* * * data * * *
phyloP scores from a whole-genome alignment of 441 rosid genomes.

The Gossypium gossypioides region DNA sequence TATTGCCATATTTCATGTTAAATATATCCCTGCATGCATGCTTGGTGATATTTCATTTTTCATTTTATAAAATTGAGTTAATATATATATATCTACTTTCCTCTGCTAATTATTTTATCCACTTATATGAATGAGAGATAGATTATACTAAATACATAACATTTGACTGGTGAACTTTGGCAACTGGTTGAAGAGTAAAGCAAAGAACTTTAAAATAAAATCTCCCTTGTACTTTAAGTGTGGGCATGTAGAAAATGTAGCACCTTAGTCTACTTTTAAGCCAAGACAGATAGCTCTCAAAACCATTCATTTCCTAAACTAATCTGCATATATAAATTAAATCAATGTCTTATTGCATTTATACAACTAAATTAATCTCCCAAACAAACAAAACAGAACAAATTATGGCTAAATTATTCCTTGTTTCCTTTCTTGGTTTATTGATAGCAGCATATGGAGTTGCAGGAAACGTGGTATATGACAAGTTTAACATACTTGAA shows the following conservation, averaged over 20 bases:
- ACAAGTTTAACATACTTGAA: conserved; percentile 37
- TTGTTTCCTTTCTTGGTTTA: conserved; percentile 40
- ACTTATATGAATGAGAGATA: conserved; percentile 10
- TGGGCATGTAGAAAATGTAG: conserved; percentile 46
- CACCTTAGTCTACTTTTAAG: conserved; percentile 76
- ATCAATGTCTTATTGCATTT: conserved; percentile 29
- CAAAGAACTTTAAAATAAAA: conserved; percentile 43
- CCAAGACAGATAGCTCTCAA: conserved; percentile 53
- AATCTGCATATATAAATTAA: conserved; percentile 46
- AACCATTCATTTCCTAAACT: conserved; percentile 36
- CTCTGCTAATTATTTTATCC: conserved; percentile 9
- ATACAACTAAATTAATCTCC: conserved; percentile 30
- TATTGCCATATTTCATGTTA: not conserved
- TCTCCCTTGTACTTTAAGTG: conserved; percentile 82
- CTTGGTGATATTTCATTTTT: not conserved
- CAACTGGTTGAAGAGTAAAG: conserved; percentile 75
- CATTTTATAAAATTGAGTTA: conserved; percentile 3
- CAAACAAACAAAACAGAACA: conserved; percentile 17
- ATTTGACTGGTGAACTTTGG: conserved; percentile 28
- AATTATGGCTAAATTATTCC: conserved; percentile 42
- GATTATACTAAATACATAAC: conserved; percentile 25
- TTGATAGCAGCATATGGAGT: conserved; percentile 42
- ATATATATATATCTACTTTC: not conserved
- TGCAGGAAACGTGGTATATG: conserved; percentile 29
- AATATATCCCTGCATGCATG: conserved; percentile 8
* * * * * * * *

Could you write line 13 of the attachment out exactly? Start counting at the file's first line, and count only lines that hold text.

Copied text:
- CTCTGCTAATTATTTTATCC: conserved; percentile 9